MANCHESTER – Hundreds of people joined a peace walk in Manchester on Sunday, May 28, to pay their respects to those killed or injured in Monday’s arena attack.
“The community have strong feelings about this and wanted a sharing of love with the victims,” the organizer, Manchester businessman Sajjad Haider, told BBC.
“We feel the same upset and anger.”
Haider said nearly 200 marchers turned out to “show solidarity with the families of those who died”.
Organized by the Muslim community, the peace walk was attended by people of all faith groups.
One woman who attended the walk, which ended in St Peter’s Square, said: “We need to be more open in regards to condemning it.”
A man said he joined the walk to “show we’re suffering as well as everybody else in Manchester and throughout the world”.
Haider, originally from Pakistan, has lived in the city for 17 years. The walk came in the second day of the holy month of Ramadan.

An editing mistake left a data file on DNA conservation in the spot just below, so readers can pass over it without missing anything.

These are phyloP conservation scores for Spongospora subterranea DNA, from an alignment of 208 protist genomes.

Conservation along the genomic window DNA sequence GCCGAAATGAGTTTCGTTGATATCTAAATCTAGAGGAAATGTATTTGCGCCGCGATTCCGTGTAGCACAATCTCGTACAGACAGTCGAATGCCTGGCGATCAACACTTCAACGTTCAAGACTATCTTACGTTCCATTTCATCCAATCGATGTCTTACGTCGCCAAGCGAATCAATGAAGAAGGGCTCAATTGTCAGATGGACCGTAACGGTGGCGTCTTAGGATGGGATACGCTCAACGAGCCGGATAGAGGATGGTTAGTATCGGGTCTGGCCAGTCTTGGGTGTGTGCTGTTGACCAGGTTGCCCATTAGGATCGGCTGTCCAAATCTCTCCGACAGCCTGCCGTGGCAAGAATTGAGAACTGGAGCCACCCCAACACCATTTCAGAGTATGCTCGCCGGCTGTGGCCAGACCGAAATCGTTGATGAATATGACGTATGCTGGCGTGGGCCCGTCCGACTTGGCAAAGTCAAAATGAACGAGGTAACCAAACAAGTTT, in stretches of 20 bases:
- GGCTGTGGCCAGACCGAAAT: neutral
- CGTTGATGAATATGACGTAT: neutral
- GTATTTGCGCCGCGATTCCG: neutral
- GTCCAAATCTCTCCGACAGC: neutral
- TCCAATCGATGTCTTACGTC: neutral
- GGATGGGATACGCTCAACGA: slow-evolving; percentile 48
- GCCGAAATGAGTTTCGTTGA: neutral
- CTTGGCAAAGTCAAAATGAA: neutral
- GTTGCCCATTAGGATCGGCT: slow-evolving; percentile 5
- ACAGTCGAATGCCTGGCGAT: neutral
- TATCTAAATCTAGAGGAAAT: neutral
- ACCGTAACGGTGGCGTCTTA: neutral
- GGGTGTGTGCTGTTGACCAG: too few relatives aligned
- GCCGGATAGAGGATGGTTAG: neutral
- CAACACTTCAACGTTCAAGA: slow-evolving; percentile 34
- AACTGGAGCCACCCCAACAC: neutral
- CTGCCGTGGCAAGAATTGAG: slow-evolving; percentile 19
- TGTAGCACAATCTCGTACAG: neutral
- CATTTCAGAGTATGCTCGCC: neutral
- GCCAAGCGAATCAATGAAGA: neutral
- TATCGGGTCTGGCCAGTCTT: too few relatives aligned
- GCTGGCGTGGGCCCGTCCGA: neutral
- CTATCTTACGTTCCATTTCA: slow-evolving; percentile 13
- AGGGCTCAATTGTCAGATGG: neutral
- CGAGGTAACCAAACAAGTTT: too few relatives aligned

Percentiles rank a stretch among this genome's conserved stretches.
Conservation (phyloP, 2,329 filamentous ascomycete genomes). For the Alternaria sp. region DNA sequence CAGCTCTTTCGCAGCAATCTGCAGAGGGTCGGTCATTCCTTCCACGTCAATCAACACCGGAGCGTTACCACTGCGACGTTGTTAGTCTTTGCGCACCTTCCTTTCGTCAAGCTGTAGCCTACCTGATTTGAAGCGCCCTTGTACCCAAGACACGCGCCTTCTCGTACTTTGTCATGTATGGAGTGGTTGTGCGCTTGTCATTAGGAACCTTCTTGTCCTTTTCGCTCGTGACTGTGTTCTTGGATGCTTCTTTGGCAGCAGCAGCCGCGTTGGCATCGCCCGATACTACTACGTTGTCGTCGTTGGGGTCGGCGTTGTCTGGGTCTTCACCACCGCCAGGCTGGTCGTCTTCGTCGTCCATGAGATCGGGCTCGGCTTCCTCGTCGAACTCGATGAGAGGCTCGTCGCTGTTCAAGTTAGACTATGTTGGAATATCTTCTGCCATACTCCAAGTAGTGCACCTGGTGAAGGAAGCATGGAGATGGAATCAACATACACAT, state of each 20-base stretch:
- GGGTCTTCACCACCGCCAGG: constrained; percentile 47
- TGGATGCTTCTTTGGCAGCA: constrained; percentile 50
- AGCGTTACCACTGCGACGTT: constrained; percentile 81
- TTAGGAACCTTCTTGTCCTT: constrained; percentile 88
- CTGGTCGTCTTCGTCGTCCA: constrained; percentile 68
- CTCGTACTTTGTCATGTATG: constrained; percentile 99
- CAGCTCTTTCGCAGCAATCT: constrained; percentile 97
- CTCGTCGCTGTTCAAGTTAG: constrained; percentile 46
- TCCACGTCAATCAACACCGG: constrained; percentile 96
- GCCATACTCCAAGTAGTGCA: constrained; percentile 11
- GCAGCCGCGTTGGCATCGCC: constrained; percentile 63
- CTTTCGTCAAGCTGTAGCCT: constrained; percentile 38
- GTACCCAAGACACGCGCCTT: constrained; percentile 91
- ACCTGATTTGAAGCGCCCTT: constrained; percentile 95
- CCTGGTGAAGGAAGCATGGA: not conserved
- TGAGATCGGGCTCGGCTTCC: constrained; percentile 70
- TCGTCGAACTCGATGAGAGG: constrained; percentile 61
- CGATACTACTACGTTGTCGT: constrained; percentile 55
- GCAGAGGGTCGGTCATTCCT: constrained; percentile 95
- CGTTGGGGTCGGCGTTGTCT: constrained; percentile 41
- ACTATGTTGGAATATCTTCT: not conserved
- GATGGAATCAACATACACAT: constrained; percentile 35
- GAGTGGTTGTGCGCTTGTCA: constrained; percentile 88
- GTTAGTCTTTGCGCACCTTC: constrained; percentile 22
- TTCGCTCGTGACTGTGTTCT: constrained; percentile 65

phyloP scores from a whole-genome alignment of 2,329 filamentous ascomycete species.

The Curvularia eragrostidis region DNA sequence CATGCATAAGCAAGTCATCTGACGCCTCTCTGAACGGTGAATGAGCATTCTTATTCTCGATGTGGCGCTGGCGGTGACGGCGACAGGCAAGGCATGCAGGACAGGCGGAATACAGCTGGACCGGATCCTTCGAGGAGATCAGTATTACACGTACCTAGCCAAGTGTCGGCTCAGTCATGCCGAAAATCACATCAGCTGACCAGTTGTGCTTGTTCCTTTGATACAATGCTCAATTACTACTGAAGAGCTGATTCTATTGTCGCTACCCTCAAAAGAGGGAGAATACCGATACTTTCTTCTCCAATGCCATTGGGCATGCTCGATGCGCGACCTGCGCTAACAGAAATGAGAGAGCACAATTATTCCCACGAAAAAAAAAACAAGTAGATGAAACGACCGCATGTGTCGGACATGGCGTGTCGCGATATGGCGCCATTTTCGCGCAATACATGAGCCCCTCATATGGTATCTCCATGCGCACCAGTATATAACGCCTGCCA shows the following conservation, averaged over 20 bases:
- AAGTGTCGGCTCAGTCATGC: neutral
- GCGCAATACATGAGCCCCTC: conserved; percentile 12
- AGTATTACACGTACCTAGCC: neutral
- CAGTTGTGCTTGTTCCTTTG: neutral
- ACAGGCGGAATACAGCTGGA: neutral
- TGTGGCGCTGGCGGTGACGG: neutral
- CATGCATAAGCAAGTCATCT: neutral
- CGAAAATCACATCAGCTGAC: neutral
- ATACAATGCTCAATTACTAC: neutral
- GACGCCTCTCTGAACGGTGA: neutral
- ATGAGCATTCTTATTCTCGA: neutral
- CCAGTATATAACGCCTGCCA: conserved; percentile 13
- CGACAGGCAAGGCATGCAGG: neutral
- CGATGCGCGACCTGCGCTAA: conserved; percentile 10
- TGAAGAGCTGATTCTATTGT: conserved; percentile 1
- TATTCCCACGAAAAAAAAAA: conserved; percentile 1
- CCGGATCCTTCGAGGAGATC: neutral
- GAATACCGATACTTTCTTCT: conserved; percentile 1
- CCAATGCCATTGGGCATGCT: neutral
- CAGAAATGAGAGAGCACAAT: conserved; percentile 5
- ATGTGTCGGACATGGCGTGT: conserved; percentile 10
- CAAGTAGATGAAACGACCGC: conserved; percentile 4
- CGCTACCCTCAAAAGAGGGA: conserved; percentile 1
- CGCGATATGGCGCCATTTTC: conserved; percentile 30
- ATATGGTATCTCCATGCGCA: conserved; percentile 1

“It will be hard to walk after a 14 hour fast,” he told Metro, “but important”.
“We are pleased with how it went.”
Sunday’s march followed a separate peace march on Friday, when hundreds of children walked to Manchester Arena to pay tribute to those killed in the attack last week.
Around 500 adults and children from across the city’s Muslim community in north Manchester took part in the peace walk from the Woodlands Road mosque.
North Manchester Jamia Mosque in Cheetham Hill organized the walk to show their disgust at the actions of bomber Salman Abedi and to show their solidarity with victims.